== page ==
Inherited Arrhythmias Clinic
At the UW Health Inherited Arrhythmias Clinic in Madison, Wisconsin, we specialize in the care and management of patients and families with inherited conditions of abnormal heart rhythm. Our clinic functions as one unit though the close working relationships of the pediatric and adult cardiologists, nursing staff and genetic counselors.
We strive to provide family-centered care rather than treating adults and children separately. In using a team approach to managing our patients and families, you can be confident that we have all of your loved ones in mind when making recommendations for your care.
Our mission is to provide state-of-the-art comprehensive clinical care for patients and families with inherited arrhythmia syndromes, and to serve as the interface to translational science.
About Inherited Arrhythmias
Inherited arrhythmia syndromes result from disorders in the heart's electrical system and are being recognized with increased frequency in both children and adults. Often, the heart is structurally normal.
The most common form of an inherited arrhythmia is Long QT Syndrome
(LQTS). The condition leaves patients at risk for developing a rapid chaotic arrhythmia called Torsades de Pointes.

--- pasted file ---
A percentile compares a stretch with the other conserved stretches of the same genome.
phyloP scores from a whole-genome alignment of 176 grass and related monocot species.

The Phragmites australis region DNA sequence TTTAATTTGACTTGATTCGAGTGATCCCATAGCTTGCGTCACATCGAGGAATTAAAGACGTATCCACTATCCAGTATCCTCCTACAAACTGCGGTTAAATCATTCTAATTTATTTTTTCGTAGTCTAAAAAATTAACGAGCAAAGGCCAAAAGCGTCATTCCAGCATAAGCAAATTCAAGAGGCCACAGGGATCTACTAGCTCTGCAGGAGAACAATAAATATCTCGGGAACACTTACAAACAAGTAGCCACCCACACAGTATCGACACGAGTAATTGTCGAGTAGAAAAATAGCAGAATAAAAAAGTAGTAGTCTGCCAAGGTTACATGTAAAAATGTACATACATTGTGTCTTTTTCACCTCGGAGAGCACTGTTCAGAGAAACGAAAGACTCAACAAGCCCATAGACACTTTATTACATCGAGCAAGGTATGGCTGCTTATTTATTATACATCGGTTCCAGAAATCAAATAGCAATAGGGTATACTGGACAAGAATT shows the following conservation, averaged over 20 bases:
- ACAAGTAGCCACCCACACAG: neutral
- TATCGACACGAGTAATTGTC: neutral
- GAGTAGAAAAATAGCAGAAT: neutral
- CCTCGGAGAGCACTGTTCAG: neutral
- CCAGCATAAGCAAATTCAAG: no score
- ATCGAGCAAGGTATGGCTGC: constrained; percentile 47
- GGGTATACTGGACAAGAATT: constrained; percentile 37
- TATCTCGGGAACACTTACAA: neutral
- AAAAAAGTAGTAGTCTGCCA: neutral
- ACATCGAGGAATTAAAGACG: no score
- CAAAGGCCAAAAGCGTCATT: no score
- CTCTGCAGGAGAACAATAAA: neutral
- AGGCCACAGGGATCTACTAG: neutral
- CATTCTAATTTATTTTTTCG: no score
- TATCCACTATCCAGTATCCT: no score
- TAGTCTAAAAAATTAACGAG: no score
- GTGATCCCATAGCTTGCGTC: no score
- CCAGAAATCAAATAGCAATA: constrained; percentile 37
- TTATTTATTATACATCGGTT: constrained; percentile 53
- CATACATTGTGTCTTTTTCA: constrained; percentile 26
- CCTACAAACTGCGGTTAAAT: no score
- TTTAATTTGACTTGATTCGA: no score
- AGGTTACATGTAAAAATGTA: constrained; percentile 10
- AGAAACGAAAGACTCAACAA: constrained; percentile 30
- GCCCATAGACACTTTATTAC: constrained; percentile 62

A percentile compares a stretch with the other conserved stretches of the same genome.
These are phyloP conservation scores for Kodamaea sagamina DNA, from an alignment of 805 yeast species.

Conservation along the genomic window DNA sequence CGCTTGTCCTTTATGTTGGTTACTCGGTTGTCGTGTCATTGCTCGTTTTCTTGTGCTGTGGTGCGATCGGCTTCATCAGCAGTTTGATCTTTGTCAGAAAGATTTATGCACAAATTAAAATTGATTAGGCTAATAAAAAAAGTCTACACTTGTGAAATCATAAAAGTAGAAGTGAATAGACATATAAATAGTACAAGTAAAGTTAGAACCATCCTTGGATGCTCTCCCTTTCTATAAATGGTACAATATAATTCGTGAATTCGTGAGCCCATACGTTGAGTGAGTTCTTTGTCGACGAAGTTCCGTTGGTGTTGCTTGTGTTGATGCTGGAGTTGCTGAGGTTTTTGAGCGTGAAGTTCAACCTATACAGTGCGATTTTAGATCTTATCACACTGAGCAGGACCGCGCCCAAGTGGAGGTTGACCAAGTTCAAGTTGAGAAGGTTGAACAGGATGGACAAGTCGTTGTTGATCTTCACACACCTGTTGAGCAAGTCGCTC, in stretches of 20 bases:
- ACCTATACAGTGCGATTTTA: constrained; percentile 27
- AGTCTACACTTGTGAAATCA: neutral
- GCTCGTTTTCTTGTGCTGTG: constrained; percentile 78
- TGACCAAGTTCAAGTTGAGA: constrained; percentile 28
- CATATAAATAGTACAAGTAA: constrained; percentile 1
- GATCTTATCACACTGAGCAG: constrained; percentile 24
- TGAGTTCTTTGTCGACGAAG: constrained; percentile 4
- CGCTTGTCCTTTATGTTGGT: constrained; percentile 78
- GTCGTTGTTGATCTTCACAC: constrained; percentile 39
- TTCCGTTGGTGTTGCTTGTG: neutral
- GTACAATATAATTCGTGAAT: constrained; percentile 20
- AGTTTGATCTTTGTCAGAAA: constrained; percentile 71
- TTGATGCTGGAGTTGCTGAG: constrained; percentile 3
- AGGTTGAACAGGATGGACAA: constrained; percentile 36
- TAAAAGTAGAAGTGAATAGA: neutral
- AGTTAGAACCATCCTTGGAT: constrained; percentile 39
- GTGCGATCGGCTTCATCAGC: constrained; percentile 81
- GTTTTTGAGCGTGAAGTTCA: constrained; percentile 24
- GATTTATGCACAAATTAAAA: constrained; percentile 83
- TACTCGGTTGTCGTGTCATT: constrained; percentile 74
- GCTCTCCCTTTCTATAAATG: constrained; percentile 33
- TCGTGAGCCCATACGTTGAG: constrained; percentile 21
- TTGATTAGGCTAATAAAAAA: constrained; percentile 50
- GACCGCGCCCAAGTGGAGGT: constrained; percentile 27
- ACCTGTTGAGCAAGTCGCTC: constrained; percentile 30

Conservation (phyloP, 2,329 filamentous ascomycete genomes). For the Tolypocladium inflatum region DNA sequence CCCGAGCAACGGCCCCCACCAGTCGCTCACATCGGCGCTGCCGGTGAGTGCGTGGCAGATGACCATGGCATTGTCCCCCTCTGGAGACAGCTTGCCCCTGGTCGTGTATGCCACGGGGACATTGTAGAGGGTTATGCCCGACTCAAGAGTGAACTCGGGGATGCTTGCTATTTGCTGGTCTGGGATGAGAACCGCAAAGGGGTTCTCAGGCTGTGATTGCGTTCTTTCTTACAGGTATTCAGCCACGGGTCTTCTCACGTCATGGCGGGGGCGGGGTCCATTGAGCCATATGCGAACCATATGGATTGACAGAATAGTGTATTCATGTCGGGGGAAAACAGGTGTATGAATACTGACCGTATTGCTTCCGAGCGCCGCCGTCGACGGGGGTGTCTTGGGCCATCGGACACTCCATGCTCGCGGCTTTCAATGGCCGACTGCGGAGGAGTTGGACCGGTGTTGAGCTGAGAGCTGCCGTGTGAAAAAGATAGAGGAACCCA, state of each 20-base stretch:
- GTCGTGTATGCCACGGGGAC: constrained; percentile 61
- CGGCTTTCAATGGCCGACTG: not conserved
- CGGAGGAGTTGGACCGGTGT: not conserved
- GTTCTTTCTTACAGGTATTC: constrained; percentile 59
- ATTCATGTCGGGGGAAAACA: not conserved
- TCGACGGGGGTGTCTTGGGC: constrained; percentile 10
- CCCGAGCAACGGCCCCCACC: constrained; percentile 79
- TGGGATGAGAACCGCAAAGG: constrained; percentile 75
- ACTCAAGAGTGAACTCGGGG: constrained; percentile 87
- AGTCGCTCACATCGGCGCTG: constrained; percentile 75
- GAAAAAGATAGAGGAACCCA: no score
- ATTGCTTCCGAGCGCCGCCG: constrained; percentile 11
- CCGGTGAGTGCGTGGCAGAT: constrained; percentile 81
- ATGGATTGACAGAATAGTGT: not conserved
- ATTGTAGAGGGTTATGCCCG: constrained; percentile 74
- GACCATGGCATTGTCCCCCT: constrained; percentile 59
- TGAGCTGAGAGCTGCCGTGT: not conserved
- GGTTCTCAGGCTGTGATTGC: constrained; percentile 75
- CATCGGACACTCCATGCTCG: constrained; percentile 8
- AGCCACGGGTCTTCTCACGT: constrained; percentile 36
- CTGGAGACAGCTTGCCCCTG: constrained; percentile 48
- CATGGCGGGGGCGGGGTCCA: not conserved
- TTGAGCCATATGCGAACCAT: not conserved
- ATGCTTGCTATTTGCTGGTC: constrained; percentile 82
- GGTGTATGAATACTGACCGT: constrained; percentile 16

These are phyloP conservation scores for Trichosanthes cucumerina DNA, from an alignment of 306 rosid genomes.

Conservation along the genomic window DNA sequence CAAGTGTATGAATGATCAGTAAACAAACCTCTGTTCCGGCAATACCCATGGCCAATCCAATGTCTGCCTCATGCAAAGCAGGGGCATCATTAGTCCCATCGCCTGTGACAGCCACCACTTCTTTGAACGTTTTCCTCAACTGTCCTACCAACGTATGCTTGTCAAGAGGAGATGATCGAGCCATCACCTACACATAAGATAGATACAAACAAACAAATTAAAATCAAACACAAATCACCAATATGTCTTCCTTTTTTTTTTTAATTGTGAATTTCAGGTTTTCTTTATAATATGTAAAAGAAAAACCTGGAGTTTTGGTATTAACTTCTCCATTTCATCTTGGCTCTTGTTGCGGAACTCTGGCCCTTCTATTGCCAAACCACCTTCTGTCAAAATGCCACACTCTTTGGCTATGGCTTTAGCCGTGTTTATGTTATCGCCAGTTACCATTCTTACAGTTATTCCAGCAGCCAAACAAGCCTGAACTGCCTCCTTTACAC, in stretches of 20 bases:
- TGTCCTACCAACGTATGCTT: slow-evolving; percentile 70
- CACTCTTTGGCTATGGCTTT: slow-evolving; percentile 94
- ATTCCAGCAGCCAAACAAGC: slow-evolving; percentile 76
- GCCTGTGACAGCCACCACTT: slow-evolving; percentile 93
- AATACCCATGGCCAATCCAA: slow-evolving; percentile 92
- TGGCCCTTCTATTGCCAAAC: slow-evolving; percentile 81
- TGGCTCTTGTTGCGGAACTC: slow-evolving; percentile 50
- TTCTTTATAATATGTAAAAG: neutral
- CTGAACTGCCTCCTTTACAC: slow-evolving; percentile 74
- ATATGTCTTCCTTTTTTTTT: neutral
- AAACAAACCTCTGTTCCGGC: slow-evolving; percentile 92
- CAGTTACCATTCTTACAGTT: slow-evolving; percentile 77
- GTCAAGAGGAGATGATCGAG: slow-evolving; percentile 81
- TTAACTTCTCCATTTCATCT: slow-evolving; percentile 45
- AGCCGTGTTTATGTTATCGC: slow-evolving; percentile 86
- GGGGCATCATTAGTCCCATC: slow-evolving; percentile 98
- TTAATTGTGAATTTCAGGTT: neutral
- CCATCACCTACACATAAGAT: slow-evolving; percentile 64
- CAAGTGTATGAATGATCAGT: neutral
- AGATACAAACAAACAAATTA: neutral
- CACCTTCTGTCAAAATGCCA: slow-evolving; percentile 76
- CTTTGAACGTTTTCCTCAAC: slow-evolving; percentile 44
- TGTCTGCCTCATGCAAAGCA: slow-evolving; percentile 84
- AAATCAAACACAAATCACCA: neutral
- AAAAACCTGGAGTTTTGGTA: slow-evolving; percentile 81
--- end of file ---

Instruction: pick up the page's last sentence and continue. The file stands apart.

This condition may lead to fainting spells, or in some patients cardiac arrest and possibly sudden death. LQTS can be inherited and several members in multiple generations of a family can be affected.
Congenital LQTS is estimated to affect one in every 5,000 persons in the United States. LQTS also can be caused by common drugs and medications. Multiple gene (DNA) abnormalities have now been implicated in causing several inherited arrhythmia syndromes including LQTS, Brugada syndrome, catechomaminergic ventricular tachycardia, sinus node and conduction defects, atrial fibrillation, Andersen's syndrome, and short QT syndrome.
Seeking Care for Inherited Arrhythmias
The Inherited Arrhythmia Clinic was established to meet the needs of individuals and families with possible inherited arrhythmia syndromes. The physicians and staff bring together expertise in the diagnosis and treatment of these syndromes. This specialized clinic is a part of the Ion Channels Research Program at the University of Wisconsin-Madison.
Patients referred to the Inherited Arrhythmia Clinic should bring with them past medical records and detailed family histories. Testing may need to be done including simple blood tests, EKGs, Holter monitors, echocardiograms, stress tests and potentially genotyping for genetic diagnosis.
Treatment for Inherited Arrhythmias
Treatment for inherited arrhythmia syndromes, including LQTS, may involve limiting physical activity, taking medications to prevent the development of a chaotic heart rhythm or avoiding other types of medications. Some people also need a pacemaker to control heart rhythm or an implantable cardioverter-defibrillator (ICD) to prevent sudden death.